Winnie Ewing was a “heroine and a patriot” and a “trailblazer for women”, her daughter the SNP MSP Annabelle Ewing has said among emotional tributes at Holyrood.

The Nationalist icon, who died aged 93 in June, endured “hostility” and “downright misogyny” at Westminster after winning the famous Hamilton by-election of 1967, she added.

Humza Yousaf also praised Winnie Ewing as MSPs debated a motion of condolence, saying the SNP would “categorically” not have enjoyed its electoral success without her. 

He conveyed Holyrood’s sympathy to Ms Ewing’s three children, two of whom followed in her footsteps to become MSPs, Annabelle and Fergus Ewing.

Ms Ewing, a Glasgow-born lawyer, made political history in 1967 when she defeated Labour in the Hamilton by-election, becoming the SNP’s first MP in more than two decades.

The breakthrough paved the way for the SNP’s success in the second 1974 general election, when it won 11 MPs, its greatest tally until the SNP tsunami of 2015.

As well as an MP, Ms Ewing was an MEP and an MSP, announcing the Scottish Parliament had been “reconvened” in 1999 after the Act of Union in 1707 saw it temporarily “adjourned”.

Her hard work and determination in Brussels saw her dubbed “Madame Ecosse”.

Ms Ewing, Holyrood's deputy presiding officer, said her mother’s “long track record of electoral success” was not down to luck, but a result of her ability to inspire people.

“She was not just clever, kind and generous. She was not only stylish and charismatic. Winnie walked in other people’s shoes and they knew she would speak up for them.

“WInnie transformed political campaigning. She spoke directly to people in their factories, in their homes and on the streets.

“Winnie inspired people to imagine how things could be in a normal, independent country with transformative powers to create a fairer society and to participate in the world directly, taking our seats in the United Nations between Saudi Arabia and Senegal.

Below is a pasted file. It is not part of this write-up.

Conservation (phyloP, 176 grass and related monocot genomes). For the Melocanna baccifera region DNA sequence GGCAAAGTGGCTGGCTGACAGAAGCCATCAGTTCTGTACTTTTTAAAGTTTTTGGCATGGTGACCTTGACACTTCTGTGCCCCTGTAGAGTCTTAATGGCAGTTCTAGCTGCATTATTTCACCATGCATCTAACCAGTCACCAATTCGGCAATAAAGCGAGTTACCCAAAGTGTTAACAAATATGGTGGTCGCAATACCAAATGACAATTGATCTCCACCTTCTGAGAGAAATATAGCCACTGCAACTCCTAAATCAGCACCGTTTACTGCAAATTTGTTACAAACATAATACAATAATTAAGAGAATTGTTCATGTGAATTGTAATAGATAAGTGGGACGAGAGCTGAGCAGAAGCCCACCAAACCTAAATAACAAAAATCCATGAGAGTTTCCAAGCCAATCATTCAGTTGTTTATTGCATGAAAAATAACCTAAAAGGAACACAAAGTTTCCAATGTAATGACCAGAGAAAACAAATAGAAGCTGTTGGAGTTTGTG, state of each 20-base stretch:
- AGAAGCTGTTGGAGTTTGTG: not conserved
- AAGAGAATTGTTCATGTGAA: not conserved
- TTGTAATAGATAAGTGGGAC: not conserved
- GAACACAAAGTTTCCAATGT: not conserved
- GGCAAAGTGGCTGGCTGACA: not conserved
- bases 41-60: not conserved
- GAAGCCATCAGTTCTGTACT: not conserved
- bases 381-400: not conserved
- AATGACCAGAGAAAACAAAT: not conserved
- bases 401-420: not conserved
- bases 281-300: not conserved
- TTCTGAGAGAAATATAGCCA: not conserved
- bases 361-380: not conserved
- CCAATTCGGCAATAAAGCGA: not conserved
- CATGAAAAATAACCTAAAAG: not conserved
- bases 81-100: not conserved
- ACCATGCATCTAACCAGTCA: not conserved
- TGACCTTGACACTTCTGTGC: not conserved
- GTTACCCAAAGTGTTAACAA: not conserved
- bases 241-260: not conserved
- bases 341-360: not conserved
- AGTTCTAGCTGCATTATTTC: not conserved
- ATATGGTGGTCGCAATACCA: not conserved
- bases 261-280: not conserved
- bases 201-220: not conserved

“The early Westminster years were tough for my mother. As the sole SNP MP in a House of Commons of 630 members, there was, it has to be said, a great deal of hostility, much involved with outright misogyny.” 

Her voice cracking, she concluded: “Winnie was a trailblazer for women. She was a legend in her own lifetime, a heroine and a patriot.

“She was also our mum, and Fergus, [brother] Terry and I are inordinately proud of her.”

She and her brother were consoled by other MSPs after she finished speaking, including Mr Yousaf and Nicola Sturgeon.

The Herald:

Recalling Ms Ewing’s reconvening of the parliament in 1999,  Mr Yousaf said: “We can only imagine the emotions that she felt as she paid tribute to colleagues and friends from across political parties who campaigned for decades to see this very place become a reality. 

“But Winnie’s message from that hopeful day was very much one for the future.

“If the 1707 Parliament’s demise had been the end of an auld sang, Winnie said that the creation of this place allowed us to write a new one. 

“Across political divides, this chamber has been able to fulfil Winnie’s wish by working together, and as a parliament we’ve achieved a lot for the people we represent over the years.

“This parliament has helped Scotland build a few friends and partners the world over. 

“The SNP would not - categorically not - be where we are today without the contribution of Winnie. With her passing my party mourns the loss of a giant of our movement, both in terms of contribution and sheer force of personality. 

“But equally, Scotland as a whole has lost the relentless champion and a true pioneer.”

Tory Murdo Fraser said: “Winnie Ewing was not just a Nationalist icon but someone who was highly respected across the political spectrum, having served in three different parliaments. “She will be greatly missed by all those who knew her and by many who did not ever have the chance to meet her but knew her simply by reputation.”

Labour’s Dame Jackie Baillie said that Ms Ewing’s 1967 victory drove Labour to fast-track its plan for a Scottish Assembly in the 1970s, the precursor of the Scottish Parliament.

“This parliament in which we are all in today is very much part of the Winnie Ewing story.

“The legacy of Winnie Ewing is clear for all to see - in the electoral success of her party and in the articulate and thoughtful work done in this chamber by her children.”